Further, XDar Vodka flies in the face of the “definition” of vodka. Supposedly, vodka is meant to be odorless, colorless, and flavorless. Not XDar.

Instead, tasting notes include wet sand, floral notes, vanilla, cotton candy, burnt sugar, and a touch of sweetness.

And yes, XDar does have distribution in North America via Liquorum Imports, Inc. In addition, XDar can be purchased through Royal Wine Merchants.

Those who want to try XDar Vodka as well as support this tenacious Ukrainian brand can also place orders through Drizly.

Bittersweet Anniversary

2022 marks XDar’s 20th anniversary. Obviously, this is bittersweet for the brand and its 4,400 employees.

To that point, XDar stopped production when Russia attacked Ukraine. However, the distillery continued to pay its workers.

“The people at XDar are committed to their employees,” says Natalya Kolosok of Liquorum Imports, Inc. “They are some of the strongest people in the world.”

XDar Vodka production line

Now, the brand is resuming production. According to the distillery, XDar is doing so safely. According to a statement from Kolosok, this is in part due to the desires of the distillery’s team.

“The employees, while grateful for the assistance, don’t just want a check, they want purpose,” says Kolosok. “They want to work, which is why, as safely as possible, XDar opened up their facility to resume production.”

That’s resilience. That’s tenacity. And those characteristics exemplify the people of Ukraine.

Images provided by KLG Public Relations

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TOTC Launches New Philanthropic Committee

TOTC Launches New Philanthropic Committee

by David Klemt

New Orleans, Louisiana, architecture in the French Quarter

Continuing their growth and commitment to supporting the spirits and hospitality industries, Tales of the Cocktail announces a new committee.

Formerly known as the Grants Committee, this committee will act as an advisory board to TOTC Foundation. In this capacity, the new Philanthropy & Development Committee will guide decisions regarding the TOTCF’s portfolio of philanthropic endeavors.

In launching the Philanthropy & Development Committee, the TOTCF is responding directly to the needs of the spirits community.

Commitment to Philanthropy

Supporting the industry is a TOTCF cornerstone. This commitment was supercharged when the Solomon Group and Neal Bodenheimer, Jr. took over in 2018.

Upon purchasing the rights, the Solomon family and Bodenheimer, Jr. transformed TOTC into a non-profit. Since then, the organization has developed ways to benefit New Orleans and the spirits and hospitality industries.

One major avenue of support came by way of the TOTCF Grants Committee. Their mission was straightforward and lofty: “to support nascent or existing programs, non-profit organizations, and individuals developing a specific project that will impact the global hospitality community present day and beyond.”

In selecting recipients, the Grants Committee reviewed submissions. Recipients needed to support the TOTCF’s core pillars with a focus on diversity, representation, and inclusivity: Advancement, education, and support.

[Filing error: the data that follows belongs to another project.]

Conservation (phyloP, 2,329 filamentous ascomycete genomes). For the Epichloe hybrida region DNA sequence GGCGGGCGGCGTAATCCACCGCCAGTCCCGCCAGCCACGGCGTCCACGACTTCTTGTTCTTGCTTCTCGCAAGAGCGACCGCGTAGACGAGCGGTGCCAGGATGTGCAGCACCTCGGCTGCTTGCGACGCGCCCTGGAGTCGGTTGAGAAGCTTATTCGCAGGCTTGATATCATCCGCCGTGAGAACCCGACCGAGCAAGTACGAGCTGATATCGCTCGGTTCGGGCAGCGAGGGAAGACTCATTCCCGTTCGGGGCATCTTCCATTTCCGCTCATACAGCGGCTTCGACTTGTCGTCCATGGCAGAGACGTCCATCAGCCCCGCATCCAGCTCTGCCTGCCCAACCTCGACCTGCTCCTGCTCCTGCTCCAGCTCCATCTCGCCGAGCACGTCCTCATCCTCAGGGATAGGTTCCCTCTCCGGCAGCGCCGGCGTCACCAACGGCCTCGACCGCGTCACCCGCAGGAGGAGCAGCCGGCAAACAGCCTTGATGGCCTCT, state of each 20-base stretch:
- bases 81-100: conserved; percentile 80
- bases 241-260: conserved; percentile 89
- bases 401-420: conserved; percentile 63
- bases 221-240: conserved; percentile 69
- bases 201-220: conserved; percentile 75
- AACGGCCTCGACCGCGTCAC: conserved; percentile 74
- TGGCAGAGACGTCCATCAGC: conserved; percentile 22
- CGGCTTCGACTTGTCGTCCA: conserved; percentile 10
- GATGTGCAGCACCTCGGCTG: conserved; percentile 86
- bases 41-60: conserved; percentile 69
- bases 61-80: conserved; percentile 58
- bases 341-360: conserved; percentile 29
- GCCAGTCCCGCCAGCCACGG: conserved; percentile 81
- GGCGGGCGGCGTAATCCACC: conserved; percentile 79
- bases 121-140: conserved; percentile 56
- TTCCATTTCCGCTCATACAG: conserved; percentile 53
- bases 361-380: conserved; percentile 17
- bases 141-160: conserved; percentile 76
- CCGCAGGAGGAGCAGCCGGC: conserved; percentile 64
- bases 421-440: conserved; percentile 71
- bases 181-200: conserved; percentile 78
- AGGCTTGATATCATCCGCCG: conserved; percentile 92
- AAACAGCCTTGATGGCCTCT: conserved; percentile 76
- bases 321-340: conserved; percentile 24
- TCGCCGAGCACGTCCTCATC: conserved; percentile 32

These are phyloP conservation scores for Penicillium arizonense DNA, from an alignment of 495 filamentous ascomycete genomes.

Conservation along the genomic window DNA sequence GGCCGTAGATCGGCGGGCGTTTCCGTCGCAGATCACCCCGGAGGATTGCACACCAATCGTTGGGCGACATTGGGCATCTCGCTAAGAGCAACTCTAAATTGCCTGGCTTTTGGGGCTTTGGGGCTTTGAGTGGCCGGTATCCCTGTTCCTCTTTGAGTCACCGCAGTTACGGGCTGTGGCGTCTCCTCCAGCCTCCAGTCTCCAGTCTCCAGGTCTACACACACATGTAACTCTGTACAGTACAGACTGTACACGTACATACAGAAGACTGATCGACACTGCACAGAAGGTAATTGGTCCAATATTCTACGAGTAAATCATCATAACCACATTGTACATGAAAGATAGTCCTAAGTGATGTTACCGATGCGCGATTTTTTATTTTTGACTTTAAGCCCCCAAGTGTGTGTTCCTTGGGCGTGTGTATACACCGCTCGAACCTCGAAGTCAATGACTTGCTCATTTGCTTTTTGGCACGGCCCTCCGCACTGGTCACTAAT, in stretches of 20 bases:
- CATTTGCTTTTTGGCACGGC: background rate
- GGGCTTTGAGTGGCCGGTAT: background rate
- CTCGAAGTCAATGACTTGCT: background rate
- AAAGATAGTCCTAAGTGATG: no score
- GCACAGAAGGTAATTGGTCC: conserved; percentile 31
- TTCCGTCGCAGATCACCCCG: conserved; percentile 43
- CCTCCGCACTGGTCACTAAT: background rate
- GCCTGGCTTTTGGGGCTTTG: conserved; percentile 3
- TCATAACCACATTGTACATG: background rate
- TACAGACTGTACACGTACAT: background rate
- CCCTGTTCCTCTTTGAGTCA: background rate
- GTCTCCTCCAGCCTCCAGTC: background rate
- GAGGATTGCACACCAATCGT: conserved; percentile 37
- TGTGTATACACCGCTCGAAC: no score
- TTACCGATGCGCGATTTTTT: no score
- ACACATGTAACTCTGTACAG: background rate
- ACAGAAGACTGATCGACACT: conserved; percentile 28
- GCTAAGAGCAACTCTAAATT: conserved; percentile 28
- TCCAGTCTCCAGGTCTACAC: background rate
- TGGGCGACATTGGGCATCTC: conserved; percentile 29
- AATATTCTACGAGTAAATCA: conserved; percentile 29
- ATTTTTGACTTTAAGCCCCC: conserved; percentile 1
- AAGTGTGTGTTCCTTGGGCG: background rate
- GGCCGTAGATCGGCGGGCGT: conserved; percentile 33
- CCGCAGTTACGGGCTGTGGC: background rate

One such recipient that exemplifies the Grant Committee’s work is Turning Tables. From their website:

“Turning Tables advocates for equity in the hospitality industry by providing mentorship, educational tools, and platforms for exposure in a system of support for the black and brown communities of New Orleans.”

New Name, Bigger Mission

To be clear, the Philanthropy & Development Committee is still offering grants. However, the past two years saw the expansion of the Grants Committee’s mission.

In addition to grants, the committee:

  • provided direct relief to industry professionals;
  • entered into more non-profit partnerships;
  • boosted the number of Beyond the Bar activations;
  • engaged in advocacy and policy efforts;
  • and expanded mental health and wellness capabilities.

Given the evolution of the committee’s work, transforming to the Philanthropy & Development Committee better communicates the mission.

“I’m really excited about this new era of the committee,” says Philanthropy & Development Committee co-chair Kellie Thorn. “While grant-giving will still be a focus, we will now have the opportunity to diversify the way that we serve the drinks community as well as continue to provide thoughtful insight to the Foundation about our industry.”

Continental Drift and Drift Kitchen owner Eric Bennett co-chairs the committee alongside consultant and educator Thorn. The eleven current committee members are:

  • Tiffanie Barriere
  • Chris Cabrera
  • Claudia Cabrera
  • Samuel Jimenez
  • Nandini Khaund
  • Yisell Muxo
  • Lisa Nguyen
  • Chris Patino
  • Vivian Pei
  • Kelsey Ramage
  • Morgan Schick

To learn more about the Philanthropy & Development Committee, click here.

Image: Aya Salman on Unsplash

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5 Books to Read this Month: April 2022

5 Books to Read this Month: April 2022

by David Klemt

Flipping through an open book

This month’s engaging and informative book selections will help you develop next-level culinary, beverage and marketing skills throughout 2022.

To review February’s book recommendations, click here.

Let’s jump in!

My America: Recipes from a Young Black Chef